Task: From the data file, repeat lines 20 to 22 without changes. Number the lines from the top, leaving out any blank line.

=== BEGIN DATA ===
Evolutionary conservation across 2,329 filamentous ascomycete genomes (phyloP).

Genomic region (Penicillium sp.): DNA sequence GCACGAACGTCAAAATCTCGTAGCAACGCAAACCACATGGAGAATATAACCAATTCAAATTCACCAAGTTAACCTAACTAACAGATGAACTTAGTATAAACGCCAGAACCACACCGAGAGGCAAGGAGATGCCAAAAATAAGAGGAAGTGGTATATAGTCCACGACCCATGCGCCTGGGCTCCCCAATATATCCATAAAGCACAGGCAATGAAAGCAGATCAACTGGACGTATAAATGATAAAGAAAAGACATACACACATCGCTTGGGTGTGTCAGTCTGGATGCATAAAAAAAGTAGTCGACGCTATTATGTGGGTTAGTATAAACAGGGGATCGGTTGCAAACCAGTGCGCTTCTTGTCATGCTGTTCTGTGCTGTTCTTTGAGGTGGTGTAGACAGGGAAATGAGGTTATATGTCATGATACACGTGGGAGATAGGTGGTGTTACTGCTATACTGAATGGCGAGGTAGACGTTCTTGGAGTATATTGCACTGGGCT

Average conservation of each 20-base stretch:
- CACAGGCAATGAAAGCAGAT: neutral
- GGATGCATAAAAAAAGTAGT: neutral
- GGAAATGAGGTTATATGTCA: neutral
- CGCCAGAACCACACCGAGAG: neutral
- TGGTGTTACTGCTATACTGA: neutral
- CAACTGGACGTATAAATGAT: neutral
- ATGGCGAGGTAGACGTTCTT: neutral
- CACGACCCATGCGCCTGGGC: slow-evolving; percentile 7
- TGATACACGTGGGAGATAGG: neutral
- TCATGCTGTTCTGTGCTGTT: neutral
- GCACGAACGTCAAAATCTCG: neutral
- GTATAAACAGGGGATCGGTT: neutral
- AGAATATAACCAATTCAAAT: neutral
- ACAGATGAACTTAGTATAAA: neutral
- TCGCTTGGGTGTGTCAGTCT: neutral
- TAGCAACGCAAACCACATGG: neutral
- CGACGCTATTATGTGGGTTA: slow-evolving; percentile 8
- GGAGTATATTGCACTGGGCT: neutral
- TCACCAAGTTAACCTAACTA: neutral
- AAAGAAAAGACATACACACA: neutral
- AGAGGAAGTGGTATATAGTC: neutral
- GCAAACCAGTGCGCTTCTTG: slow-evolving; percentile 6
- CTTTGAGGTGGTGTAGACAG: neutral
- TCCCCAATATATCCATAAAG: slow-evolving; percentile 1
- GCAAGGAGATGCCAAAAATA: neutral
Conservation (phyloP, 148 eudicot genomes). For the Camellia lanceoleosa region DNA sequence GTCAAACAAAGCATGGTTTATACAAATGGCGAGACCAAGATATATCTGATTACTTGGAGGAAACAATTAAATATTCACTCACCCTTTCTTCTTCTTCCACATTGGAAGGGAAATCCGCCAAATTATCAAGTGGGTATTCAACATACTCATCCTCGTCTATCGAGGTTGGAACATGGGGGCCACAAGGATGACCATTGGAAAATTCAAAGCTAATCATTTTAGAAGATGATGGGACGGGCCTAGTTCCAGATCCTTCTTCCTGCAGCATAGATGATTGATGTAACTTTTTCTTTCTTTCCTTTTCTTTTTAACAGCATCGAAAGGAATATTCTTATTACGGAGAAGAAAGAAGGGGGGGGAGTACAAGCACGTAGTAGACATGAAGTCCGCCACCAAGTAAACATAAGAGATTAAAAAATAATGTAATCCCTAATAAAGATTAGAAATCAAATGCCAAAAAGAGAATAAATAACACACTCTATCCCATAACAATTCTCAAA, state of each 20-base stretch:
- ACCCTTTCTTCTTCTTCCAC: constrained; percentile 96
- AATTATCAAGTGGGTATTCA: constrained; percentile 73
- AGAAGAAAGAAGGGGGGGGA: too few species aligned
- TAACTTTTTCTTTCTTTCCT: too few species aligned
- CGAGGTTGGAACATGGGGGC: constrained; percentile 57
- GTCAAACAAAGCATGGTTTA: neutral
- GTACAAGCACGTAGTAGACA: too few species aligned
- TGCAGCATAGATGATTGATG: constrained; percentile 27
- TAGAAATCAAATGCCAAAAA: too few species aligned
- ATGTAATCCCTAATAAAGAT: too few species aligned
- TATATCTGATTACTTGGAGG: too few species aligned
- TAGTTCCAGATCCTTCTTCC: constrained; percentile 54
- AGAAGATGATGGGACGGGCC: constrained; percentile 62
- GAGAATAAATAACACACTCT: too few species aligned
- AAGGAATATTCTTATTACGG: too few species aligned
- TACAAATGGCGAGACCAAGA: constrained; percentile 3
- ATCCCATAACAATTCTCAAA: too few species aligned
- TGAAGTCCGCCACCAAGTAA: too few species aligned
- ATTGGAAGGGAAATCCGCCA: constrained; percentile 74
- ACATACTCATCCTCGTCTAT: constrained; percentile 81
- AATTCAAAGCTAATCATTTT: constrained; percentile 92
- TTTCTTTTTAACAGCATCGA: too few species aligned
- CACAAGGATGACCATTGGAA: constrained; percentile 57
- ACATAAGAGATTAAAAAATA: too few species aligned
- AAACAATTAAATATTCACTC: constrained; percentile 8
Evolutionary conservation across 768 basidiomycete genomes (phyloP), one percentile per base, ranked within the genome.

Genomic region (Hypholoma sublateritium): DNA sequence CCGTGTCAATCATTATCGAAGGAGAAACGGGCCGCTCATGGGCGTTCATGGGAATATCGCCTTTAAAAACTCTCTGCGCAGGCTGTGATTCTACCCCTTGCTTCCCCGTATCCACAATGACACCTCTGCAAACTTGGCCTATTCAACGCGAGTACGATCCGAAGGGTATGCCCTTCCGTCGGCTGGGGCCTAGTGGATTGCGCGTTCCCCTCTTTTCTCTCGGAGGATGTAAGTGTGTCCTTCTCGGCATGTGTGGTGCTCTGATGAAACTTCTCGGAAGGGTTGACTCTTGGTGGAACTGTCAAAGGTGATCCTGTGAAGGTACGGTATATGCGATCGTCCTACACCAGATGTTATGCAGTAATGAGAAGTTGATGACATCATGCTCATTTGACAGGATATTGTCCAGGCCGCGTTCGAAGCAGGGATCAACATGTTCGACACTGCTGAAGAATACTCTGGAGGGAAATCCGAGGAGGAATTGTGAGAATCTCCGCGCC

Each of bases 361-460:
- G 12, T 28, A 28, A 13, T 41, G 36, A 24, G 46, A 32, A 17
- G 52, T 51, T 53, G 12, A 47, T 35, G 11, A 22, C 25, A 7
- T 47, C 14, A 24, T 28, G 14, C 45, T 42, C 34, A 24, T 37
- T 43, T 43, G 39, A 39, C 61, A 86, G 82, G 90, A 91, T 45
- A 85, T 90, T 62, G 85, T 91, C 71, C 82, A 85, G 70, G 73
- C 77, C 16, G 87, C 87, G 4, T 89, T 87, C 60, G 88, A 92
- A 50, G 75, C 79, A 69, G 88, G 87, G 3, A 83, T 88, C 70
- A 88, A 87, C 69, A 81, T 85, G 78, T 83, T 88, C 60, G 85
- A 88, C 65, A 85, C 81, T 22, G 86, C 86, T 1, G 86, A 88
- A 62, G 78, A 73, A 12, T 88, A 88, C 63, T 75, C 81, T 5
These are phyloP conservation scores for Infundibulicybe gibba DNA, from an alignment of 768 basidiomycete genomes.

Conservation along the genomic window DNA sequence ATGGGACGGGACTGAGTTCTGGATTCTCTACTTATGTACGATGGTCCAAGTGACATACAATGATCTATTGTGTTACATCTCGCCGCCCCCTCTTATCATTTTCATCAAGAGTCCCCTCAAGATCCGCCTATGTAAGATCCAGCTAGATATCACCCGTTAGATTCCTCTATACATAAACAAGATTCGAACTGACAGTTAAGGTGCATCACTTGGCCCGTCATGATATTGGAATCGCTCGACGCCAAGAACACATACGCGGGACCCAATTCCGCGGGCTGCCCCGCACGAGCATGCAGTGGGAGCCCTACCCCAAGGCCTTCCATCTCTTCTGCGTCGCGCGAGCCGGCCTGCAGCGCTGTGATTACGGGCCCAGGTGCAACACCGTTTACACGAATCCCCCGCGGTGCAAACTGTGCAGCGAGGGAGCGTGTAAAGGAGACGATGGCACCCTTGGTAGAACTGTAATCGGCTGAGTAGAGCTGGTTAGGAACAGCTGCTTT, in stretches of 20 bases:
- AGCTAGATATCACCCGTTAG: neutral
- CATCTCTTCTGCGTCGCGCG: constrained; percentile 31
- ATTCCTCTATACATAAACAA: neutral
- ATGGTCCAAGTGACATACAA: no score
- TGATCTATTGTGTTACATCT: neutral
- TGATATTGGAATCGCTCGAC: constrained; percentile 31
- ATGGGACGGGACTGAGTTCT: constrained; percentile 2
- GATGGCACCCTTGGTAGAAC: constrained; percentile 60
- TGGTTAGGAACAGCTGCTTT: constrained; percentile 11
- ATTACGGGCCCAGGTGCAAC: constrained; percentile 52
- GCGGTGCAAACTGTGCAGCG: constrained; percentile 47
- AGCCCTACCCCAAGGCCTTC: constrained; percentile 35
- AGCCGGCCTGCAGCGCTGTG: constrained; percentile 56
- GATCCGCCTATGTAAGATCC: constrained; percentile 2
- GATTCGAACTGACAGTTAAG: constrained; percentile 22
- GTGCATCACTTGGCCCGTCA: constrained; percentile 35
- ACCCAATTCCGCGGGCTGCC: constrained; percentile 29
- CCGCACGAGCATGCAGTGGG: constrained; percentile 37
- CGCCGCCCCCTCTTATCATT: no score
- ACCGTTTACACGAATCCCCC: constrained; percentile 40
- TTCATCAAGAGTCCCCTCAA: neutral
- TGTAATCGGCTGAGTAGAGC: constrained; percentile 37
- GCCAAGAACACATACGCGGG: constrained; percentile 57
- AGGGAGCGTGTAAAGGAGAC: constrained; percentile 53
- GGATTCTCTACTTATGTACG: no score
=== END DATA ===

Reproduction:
- CGACGCTATTATGTGGGTTA: slow-evolving; percentile 8
- GGAGTATATTGCACTGGGCT: neutral
- TCACCAAGTTAACCTAACTA: neutral